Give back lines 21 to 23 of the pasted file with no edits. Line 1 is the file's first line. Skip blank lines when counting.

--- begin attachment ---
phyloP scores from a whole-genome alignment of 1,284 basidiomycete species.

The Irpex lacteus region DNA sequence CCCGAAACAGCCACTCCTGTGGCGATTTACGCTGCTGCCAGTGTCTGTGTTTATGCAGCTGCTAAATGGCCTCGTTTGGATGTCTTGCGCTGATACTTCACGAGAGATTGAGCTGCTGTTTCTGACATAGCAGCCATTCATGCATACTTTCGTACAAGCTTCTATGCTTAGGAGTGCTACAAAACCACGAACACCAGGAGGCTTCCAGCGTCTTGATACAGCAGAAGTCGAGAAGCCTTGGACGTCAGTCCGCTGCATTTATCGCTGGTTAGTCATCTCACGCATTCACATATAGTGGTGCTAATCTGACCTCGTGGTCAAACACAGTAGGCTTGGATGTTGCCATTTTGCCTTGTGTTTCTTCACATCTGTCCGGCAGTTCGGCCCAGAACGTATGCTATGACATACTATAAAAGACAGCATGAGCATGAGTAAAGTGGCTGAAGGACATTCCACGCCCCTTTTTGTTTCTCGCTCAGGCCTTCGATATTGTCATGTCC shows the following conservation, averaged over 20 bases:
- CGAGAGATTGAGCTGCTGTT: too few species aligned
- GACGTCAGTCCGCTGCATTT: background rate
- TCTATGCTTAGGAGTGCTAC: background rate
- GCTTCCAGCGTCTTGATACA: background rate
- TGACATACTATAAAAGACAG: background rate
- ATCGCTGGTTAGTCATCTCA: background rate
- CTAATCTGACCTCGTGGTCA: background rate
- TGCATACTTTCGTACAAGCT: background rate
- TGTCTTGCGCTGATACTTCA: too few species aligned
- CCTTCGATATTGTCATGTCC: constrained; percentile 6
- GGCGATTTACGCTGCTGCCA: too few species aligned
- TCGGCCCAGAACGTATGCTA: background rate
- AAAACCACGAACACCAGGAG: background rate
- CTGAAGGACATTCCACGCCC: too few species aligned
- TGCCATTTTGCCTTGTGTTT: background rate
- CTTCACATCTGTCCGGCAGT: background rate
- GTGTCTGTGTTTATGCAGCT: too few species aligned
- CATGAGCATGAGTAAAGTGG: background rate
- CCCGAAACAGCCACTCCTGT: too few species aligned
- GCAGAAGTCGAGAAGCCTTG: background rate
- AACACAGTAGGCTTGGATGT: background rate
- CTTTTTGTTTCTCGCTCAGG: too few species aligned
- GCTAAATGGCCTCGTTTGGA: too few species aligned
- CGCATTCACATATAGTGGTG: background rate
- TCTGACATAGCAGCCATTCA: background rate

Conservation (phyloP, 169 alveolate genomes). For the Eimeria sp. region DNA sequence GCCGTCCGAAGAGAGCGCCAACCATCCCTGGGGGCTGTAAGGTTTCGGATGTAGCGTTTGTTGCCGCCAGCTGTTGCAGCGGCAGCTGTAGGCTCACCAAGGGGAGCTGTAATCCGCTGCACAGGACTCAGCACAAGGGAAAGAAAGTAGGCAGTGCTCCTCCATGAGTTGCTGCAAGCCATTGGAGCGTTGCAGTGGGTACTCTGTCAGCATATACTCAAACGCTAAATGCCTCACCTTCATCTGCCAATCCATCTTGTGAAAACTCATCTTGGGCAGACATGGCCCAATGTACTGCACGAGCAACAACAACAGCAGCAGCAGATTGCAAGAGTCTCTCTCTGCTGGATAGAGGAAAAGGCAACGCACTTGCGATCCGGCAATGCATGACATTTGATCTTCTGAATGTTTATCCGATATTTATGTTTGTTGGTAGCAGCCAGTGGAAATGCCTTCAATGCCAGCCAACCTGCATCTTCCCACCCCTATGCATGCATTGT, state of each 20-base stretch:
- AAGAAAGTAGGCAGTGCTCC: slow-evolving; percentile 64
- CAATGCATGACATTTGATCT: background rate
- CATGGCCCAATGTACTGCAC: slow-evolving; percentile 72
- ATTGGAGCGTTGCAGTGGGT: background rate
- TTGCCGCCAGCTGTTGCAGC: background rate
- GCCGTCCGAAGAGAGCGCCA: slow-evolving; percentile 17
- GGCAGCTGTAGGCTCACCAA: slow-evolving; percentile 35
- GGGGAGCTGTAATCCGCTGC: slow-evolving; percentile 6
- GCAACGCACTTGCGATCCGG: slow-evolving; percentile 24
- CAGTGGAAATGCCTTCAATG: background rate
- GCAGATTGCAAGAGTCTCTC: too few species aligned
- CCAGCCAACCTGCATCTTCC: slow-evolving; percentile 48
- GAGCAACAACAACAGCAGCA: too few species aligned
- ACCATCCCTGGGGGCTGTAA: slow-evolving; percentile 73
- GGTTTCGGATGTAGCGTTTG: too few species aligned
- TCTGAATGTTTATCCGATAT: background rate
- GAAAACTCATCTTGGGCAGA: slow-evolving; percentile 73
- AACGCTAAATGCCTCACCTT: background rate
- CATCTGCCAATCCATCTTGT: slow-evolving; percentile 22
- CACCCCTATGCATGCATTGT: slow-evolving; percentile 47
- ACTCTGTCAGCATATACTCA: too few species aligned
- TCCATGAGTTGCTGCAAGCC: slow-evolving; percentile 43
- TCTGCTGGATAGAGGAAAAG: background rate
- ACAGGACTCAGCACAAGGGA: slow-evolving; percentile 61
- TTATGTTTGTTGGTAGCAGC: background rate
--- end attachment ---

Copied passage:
- CCCGAAACAGCCACTCCTGT: too few species aligned
- GCAGAAGTCGAGAAGCCTTG: background rate
- AACACAGTAGGCTTGGATGT: background rate